Singapore’s core inflation eases to 4.7% in May

Singapore's core inflation eases to 4.7% in May
Buildings in Singapore’s central business district on Nov 16, 2022. (Photo: CNA/Hanidah Amin)

SINGAPORE: Singapore’s core inflation eased to 4.7 per cent year-on-year in May, official data showed on Friday (Jun 23).

Core inflation had risen to 5.5 per cent in February and January this year, a 14-year high, before falling to 5 per cent in March and April.

The decline in core inflation was mainly driven by falling inflation for services and food, said the Monetary Authority of Singapore (MAS) and the Ministry of Trade and Industry (MTI).

Core inflation excludes accommodation and private transport costs. May’s figure of 4.7 per cent matched a Reuters poll of economists.

Overall inflation fell to 5.1 per cent on a year-on-year basis in May, down from 5.7 per cent in the previous month. This largely reflected a fall in private transport inflation, in addition to lower core inflation.


Private transport inflation fell to 7.2 per cent in May from 10.4 per cent as car prices rose at a slower pace and the cost of petrol saw a sharper fall.

Food inflation eased to 6.8 per cent in May from 7.1 per cent in the previous month.

Services inflation fell from 4.3 per cent in April to 3.9 per cent in May, due to smaller increases in holiday expenses and point-to-point transport service costs.

Accommodation inflation also experienced – from 4.9 per cent to 4.7 per cent – as housing rents rose at a slower pace.

Similarly, inflation for retail and other goods moderated to 2.8 per cent from April’s 2.9 per cent as the pricing of clothing, footwear and household durables recorded smaller increases.

Meanwhile, electricity and gas inflation rose to 3.3 per cent from 2.7 per cent due to a larger increase in electricity costs.

“Global supply chain frictions and consumer goods inflation in the advanced economies have continued to ease,” said MAS and MTI, adding that global energy and food commodity prices also moderated further.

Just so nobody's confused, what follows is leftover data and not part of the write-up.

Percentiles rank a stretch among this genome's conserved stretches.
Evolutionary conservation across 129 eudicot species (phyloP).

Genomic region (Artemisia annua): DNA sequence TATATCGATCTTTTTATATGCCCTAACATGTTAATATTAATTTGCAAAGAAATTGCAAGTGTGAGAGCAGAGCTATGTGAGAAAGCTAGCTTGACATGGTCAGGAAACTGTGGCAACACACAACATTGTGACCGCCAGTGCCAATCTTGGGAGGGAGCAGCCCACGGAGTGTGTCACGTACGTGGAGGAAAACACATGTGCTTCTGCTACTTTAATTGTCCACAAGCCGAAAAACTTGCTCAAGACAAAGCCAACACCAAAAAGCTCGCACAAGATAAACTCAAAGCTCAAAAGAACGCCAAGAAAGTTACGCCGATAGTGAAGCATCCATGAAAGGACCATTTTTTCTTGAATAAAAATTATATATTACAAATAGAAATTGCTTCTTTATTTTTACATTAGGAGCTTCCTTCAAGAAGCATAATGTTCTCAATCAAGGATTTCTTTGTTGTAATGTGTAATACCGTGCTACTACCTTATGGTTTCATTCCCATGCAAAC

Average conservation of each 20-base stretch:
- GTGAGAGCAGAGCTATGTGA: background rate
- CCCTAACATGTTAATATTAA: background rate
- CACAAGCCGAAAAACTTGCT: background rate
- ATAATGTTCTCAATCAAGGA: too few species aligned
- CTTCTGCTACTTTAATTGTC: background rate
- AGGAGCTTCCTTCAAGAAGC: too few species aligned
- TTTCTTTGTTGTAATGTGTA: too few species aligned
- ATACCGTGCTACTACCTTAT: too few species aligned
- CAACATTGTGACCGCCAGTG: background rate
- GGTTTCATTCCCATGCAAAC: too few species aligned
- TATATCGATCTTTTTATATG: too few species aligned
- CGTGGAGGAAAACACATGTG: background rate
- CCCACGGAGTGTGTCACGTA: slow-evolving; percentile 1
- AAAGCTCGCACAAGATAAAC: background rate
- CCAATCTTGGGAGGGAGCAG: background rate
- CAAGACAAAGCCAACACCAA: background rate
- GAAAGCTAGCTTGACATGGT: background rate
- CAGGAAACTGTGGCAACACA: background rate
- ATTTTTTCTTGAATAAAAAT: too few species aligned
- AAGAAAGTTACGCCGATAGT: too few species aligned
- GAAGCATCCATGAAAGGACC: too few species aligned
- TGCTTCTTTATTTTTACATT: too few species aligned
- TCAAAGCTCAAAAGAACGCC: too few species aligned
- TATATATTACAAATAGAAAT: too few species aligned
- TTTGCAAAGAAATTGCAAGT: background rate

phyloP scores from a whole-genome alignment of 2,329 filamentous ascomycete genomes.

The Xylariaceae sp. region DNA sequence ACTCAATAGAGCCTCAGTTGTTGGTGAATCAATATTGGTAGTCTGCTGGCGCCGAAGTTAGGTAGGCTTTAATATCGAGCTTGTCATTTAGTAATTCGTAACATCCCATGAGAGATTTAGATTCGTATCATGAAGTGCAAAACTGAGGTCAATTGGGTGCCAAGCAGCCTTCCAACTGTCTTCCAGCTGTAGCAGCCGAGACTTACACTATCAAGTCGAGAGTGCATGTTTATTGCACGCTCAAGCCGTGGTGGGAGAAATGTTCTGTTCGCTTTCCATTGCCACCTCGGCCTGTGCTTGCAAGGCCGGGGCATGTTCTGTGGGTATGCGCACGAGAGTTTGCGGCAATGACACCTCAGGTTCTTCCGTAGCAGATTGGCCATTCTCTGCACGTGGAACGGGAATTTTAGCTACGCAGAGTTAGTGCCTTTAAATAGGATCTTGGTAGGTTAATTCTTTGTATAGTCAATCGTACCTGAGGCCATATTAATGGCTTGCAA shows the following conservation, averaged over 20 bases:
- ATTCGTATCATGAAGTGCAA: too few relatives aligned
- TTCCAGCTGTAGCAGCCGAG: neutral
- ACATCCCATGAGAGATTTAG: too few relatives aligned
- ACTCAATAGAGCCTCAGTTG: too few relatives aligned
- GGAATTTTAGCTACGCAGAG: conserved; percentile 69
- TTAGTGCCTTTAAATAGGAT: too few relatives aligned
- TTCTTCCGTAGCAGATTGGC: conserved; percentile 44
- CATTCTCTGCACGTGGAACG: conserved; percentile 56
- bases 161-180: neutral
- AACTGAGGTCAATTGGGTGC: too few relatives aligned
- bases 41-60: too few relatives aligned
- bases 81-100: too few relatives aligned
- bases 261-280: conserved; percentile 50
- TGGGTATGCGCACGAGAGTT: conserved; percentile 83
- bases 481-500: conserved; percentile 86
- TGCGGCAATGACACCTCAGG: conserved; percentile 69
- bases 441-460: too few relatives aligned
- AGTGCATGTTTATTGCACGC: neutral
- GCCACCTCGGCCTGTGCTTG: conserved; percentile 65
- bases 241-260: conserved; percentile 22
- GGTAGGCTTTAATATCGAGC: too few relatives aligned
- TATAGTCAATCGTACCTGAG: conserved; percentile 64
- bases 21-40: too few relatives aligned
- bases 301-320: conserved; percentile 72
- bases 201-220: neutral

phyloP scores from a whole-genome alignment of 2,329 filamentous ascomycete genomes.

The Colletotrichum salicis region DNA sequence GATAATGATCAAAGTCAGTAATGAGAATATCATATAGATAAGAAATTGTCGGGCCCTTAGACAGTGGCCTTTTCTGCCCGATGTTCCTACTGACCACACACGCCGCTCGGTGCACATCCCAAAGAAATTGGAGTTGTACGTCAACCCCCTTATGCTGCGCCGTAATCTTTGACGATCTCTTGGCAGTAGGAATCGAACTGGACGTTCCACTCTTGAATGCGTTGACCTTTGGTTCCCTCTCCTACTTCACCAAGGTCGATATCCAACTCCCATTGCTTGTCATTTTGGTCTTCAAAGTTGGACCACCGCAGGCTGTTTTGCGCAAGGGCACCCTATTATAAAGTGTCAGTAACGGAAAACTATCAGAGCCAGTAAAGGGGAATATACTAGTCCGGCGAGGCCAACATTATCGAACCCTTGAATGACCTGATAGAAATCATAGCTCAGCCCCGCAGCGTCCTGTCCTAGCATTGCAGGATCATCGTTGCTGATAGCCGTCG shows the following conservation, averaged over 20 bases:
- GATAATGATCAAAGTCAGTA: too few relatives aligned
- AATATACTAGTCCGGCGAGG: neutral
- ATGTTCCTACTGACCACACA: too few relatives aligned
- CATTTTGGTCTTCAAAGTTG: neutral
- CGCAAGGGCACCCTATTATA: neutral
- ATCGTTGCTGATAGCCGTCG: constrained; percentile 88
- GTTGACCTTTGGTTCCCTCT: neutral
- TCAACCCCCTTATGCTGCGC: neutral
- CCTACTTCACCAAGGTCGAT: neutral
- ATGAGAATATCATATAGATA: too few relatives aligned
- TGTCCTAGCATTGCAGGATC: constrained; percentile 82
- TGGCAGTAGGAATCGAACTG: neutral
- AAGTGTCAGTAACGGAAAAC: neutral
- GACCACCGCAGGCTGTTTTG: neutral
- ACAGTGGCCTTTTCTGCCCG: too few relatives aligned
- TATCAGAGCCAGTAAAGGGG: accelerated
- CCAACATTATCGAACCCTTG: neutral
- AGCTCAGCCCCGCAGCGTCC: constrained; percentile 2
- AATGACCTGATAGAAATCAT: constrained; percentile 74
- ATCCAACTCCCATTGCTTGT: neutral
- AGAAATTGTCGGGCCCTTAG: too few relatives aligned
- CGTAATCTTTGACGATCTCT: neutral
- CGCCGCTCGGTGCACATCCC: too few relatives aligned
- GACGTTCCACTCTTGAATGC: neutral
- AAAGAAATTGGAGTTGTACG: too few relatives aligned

“As a result, prices of Singapore’s imported goods have continued to decline on year-on-year terms.”

Locally, unit labour costs are expected to rise further in the near term and businesses are expected to continue to pass through accumulated labour costs to consumer prices. MAS and MTI noted that it would happen at a “more moderate pace”  amid a slowdown in domestic activity.

Core Inflation is expected to moderate further in the second half of the year as imported costs are reduced and the current tightness in the domestic labour market eases, they added.

At the same time, the increase in COE quota and supply of housing units available for rental, private transport and accommodation inflation are expected to moderate over the course of the year.

For 2023 as a whole, the authorities project headline inflation to average between 5.5 per cent to 6.5 per cent and core inflation to average 3.5 per cent to 4.5 per cent.

Excluding the transitory effects of the 1 percentage point increase in the Goods and Services Tax to 8 per cent, headline inflation is expected to come in at 4.5 per cent to 5.5 per cent. Core inflation is projected to come in at 2.5 per cent to 3.5 per cent.

“Upside risks remain, including from fresh shocks to global commodity prices and more persistent-than-expected tightness in the domestic labour market,” said MAS and MTI.

“At the same time, there are also downside risks such as a sharper-than-projected downturn in the advanced economies which could induce a general easing of inflationary pressures.”

Source: CNA/at(ac)